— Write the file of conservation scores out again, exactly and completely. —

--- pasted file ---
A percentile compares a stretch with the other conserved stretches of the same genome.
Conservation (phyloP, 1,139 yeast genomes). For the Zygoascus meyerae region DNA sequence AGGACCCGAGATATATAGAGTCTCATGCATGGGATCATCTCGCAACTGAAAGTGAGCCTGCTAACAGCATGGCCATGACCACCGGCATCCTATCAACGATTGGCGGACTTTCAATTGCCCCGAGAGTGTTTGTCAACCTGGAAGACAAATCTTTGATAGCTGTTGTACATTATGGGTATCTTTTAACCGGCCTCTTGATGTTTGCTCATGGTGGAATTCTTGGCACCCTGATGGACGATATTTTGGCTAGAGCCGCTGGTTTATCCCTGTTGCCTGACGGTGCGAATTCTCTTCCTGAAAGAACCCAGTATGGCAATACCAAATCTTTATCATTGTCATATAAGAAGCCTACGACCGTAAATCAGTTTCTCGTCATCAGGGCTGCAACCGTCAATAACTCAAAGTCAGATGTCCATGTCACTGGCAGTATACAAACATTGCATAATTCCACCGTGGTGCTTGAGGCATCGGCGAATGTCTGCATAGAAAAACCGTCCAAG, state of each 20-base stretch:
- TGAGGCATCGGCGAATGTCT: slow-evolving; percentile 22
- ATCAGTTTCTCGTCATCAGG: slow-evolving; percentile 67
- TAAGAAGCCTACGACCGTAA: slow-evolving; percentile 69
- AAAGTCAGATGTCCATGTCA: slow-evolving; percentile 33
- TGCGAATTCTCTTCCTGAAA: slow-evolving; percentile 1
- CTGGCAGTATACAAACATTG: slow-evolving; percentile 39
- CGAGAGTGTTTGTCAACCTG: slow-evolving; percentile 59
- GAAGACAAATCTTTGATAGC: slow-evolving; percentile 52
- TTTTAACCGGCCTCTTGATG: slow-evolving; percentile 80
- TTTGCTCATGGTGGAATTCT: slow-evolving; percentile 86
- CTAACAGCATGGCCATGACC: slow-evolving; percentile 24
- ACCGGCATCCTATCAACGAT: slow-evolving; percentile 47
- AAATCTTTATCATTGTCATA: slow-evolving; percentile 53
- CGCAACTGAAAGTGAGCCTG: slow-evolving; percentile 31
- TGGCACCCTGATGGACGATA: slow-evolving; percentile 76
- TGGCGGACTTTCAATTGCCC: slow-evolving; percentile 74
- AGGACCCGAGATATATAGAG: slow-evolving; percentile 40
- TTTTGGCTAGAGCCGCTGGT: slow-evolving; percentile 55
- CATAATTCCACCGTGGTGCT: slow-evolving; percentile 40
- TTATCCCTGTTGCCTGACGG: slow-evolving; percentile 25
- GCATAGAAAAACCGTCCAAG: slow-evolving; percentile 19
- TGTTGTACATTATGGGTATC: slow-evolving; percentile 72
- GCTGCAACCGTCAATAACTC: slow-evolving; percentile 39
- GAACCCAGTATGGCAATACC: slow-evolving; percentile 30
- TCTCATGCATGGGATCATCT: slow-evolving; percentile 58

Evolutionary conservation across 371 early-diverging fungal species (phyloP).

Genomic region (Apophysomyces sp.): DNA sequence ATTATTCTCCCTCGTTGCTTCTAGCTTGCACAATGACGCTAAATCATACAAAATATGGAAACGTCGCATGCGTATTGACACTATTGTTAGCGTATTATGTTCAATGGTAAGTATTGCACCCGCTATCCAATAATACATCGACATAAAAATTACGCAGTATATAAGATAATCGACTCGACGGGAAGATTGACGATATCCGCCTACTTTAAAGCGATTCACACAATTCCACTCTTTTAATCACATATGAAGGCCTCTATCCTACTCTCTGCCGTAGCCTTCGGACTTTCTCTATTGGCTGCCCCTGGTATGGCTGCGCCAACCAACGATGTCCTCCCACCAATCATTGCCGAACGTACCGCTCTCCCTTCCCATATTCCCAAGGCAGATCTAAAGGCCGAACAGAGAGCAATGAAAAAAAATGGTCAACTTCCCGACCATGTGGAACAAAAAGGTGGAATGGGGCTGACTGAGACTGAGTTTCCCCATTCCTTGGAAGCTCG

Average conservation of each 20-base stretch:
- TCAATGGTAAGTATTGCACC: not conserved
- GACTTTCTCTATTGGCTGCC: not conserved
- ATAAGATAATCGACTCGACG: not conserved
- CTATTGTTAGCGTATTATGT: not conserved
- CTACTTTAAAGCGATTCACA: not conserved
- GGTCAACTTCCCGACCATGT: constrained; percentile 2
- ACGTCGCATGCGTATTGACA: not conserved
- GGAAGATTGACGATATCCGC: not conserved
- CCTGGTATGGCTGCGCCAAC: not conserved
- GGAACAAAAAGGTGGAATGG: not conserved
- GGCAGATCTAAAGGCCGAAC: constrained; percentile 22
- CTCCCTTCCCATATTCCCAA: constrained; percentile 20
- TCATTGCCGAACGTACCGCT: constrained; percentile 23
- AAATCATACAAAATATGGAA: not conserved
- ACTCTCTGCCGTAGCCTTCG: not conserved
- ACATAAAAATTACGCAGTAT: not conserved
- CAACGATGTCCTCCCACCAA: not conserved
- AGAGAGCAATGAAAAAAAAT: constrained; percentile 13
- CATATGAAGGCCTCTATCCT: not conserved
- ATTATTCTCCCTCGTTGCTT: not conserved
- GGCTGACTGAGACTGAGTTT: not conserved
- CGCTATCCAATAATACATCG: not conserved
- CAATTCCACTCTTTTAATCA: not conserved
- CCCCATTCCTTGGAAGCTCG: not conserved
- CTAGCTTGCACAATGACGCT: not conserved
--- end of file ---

A percentile compares a stretch with the other conserved stretches of the same genome.
Conservation (phyloP, 1,139 yeast genomes). For the Zygoascus meyerae region DNA sequence AGGACCCGAGATATATAGAGTCTCATGCATGGGATCATCTCGCAACTGAAAGTGAGCCTGCTAACAGCATGGCCATGACCACCGGCATCCTATCAACGATTGGCGGACTTTCAATTGCCCCGAGAGTGTTTGTCAACCTGGAAGACAAATCTTTGATAGCTGTTGTACATTATGGGTATCTTTTAACCGGCCTCTTGATGTTTGCTCATGGTGGAATTCTTGGCACCCTGATGGACGATATTTTGGCTAGAGCCGCTGGTTTATCCCTGTTGCCTGACGGTGCGAATTCTCTTCCTGAAAGAACCCAGTATGGCAATACCAAATCTTTATCATTGTCATATAAGAAGCCTACGACCGTAAATCAGTTTCTCGTCATCAGGGCTGCAACCGTCAATAACTCAAAGTCAGATGTCCATGTCACTGGCAGTATACAAACATTGCATAATTCCACCGTGGTGCTTGAGGCATCGGCGAATGTCTGCATAGAAAAACCGTCCAAG, state of each 20-base stretch:
- TGAGGCATCGGCGAATGTCT: slow-evolving; percentile 22
- ATCAGTTTCTCGTCATCAGG: slow-evolving; percentile 67
- TAAGAAGCCTACGACCGTAA: slow-evolving; percentile 69
- AAAGTCAGATGTCCATGTCA: slow-evolving; percentile 33
- TGCGAATTCTCTTCCTGAAA: slow-evolving; percentile 1
- CTGGCAGTATACAAACATTG: slow-evolving; percentile 39
- CGAGAGTGTTTGTCAACCTG: slow-evolving; percentile 59
- GAAGACAAATCTTTGATAGC: slow-evolving; percentile 52
- TTTTAACCGGCCTCTTGATG: slow-evolving; percentile 80
- TTTGCTCATGGTGGAATTCT: slow-evolving; percentile 86
- CTAACAGCATGGCCATGACC: slow-evolving; percentile 24
- ACCGGCATCCTATCAACGAT: slow-evolving; percentile 47
- AAATCTTTATCATTGTCATA: slow-evolving; percentile 53
- CGCAACTGAAAGTGAGCCTG: slow-evolving; percentile 31
- TGGCACCCTGATGGACGATA: slow-evolving; percentile 76
- TGGCGGACTTTCAATTGCCC: slow-evolving; percentile 74
- AGGACCCGAGATATATAGAG: slow-evolving; percentile 40
- TTTTGGCTAGAGCCGCTGGT: slow-evolving; percentile 55
- CATAATTCCACCGTGGTGCT: slow-evolving; percentile 40
- TTATCCCTGTTGCCTGACGG: slow-evolving; percentile 25
- GCATAGAAAAACCGTCCAAG: slow-evolving; percentile 19
- TGTTGTACATTATGGGTATC: slow-evolving; percentile 72
- GCTGCAACCGTCAATAACTC: slow-evolving; percentile 39
- GAACCCAGTATGGCAATACC: slow-evolving; percentile 30
- TCTCATGCATGGGATCATCT: slow-evolving; percentile 58

Evolutionary conservation across 371 early-diverging fungal species (phyloP).

Genomic region (Apophysomyces sp.): DNA sequence ATTATTCTCCCTCGTTGCTTCTAGCTTGCACAATGACGCTAAATCATACAAAATATGGAAACGTCGCATGCGTATTGACACTATTGTTAGCGTATTATGTTCAATGGTAAGTATTGCACCCGCTATCCAATAATACATCGACATAAAAATTACGCAGTATATAAGATAATCGACTCGACGGGAAGATTGACGATATCCGCCTACTTTAAAGCGATTCACACAATTCCACTCTTTTAATCACATATGAAGGCCTCTATCCTACTCTCTGCCGTAGCCTTCGGACTTTCTCTATTGGCTGCCCCTGGTATGGCTGCGCCAACCAACGATGTCCTCCCACCAATCATTGCCGAACGTACCGCTCTCCCTTCCCATATTCCCAAGGCAGATCTAAAGGCCGAACAGAGAGCAATGAAAAAAAATGGTCAACTTCCCGACCATGTGGAACAAAAAGGTGGAATGGGGCTGACTGAGACTGAGTTTCCCCATTCCTTGGAAGCTCG

Average conservation of each 20-base stretch:
- TCAATGGTAAGTATTGCACC: not conserved
- GACTTTCTCTATTGGCTGCC: not conserved
- ATAAGATAATCGACTCGACG: not conserved
- CTATTGTTAGCGTATTATGT: not conserved
- CTACTTTAAAGCGATTCACA: not conserved
- GGTCAACTTCCCGACCATGT: constrained; percentile 2
- ACGTCGCATGCGTATTGACA: not conserved
- GGAAGATTGACGATATCCGC: not conserved
- CCTGGTATGGCTGCGCCAAC: not conserved
- GGAACAAAAAGGTGGAATGG: not conserved
- GGCAGATCTAAAGGCCGAAC: constrained; percentile 22
- CTCCCTTCCCATATTCCCAA: constrained; percentile 20
- TCATTGCCGAACGTACCGCT: constrained; percentile 23
- AAATCATACAAAATATGGAA: not conserved
- ACTCTCTGCCGTAGCCTTCG: not conserved
- ACATAAAAATTACGCAGTAT: not conserved
- CAACGATGTCCTCCCACCAA: not conserved
- AGAGAGCAATGAAAAAAAAT: constrained; percentile 13
- CATATGAAGGCCTCTATCCT: not conserved
- ATTATTCTCCCTCGTTGCTT: not conserved
- GGCTGACTGAGACTGAGTTT: not conserved
- CGCTATCCAATAATACATCG: not conserved
- CAATTCCACTCTTTTAATCA: not conserved
- CCCCATTCCTTGGAAGCTCG: not conserved
- CTAGCTTGCACAATGACGCT: not conserved